We. The Revolution review – the fascinating moral struggle of a judge in 18th Century France

March 28, 2019
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Standing before me is the caretaker of a cemetery. He’s old, dirty and lecherous, and he is accused of murder – of decapitating a young lady and selling her bleached skull to science. Her body was found in his woodshed and, frankly, it doesn’t look good for him. Everyone expects the guillotine, and for him to be decapitated in kind. But something’s not right.

Standing before me is a young woman, visibly distraught at having discovered the man she loves dead in his bed. She was found at the crime scene and is the only real suspect, but society loves her and wants her to walk free. How could someone so delicate do something so barbaric? But something’s not right.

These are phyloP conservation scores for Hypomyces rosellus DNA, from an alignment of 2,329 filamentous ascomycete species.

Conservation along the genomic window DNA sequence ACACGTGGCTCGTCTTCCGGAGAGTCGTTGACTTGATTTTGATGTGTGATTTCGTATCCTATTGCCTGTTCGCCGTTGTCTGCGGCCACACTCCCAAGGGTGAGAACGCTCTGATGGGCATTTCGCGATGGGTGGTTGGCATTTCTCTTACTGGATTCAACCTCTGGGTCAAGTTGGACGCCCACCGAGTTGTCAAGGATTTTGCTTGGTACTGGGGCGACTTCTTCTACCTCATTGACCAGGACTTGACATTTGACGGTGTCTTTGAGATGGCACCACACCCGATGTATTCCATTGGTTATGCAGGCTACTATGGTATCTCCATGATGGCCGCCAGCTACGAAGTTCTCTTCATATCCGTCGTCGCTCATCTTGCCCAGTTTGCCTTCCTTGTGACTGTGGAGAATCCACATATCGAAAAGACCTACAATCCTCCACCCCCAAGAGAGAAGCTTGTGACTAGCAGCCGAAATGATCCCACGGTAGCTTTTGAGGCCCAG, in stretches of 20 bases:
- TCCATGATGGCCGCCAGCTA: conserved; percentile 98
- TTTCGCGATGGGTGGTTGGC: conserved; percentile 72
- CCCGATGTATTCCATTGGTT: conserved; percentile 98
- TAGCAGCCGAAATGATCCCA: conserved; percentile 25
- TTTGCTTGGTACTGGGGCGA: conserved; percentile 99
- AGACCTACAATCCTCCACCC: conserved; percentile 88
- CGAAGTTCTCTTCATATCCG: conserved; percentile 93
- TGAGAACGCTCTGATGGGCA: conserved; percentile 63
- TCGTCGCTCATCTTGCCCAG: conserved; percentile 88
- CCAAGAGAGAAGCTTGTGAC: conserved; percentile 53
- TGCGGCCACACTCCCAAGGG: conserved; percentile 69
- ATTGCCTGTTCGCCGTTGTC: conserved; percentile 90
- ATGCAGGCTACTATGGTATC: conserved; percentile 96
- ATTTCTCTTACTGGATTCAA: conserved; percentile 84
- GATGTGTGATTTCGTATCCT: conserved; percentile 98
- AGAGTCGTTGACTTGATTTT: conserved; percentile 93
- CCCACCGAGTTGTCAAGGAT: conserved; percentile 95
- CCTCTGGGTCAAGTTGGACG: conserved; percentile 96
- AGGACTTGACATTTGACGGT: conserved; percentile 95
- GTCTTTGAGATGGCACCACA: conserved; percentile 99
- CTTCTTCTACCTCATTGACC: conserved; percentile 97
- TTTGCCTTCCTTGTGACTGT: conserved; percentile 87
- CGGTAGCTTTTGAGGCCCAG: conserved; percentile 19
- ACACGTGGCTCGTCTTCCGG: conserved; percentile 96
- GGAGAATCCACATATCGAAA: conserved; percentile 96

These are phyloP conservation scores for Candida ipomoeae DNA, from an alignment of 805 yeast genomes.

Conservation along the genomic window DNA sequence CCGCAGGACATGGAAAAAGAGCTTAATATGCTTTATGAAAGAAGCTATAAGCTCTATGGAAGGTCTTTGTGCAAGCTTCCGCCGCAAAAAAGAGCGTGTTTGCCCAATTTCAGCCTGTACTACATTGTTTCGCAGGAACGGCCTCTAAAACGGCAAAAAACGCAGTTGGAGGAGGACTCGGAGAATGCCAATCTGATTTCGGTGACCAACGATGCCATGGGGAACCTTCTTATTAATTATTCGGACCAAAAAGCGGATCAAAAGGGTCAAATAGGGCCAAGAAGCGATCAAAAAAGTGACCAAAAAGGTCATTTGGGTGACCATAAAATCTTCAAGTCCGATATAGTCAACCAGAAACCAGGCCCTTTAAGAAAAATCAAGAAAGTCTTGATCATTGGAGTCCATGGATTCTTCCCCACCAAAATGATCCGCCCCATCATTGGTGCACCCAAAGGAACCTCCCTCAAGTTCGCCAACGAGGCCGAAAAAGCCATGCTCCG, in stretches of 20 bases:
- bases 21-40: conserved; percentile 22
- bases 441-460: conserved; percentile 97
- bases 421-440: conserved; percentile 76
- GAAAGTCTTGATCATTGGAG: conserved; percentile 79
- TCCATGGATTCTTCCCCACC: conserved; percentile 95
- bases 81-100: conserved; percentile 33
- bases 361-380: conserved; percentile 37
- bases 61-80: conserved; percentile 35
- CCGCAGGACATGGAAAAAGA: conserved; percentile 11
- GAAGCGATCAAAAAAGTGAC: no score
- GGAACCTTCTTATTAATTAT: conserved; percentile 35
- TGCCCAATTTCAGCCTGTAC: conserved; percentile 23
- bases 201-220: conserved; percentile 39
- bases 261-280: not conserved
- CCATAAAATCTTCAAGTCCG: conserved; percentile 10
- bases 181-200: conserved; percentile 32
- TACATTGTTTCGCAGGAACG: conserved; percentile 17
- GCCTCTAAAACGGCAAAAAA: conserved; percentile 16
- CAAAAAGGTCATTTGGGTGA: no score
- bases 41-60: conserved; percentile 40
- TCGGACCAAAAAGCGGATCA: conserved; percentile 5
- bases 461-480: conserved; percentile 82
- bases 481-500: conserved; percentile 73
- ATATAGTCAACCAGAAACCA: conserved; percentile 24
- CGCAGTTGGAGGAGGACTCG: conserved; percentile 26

Standing before me is Citizen Capet, better known as King Louis 16th, the last king of France. He is an enemy of the Revolution and the trial feels like a formality. The decision in the hearts and minds of the fevered French public has already been made. But something’s not right.

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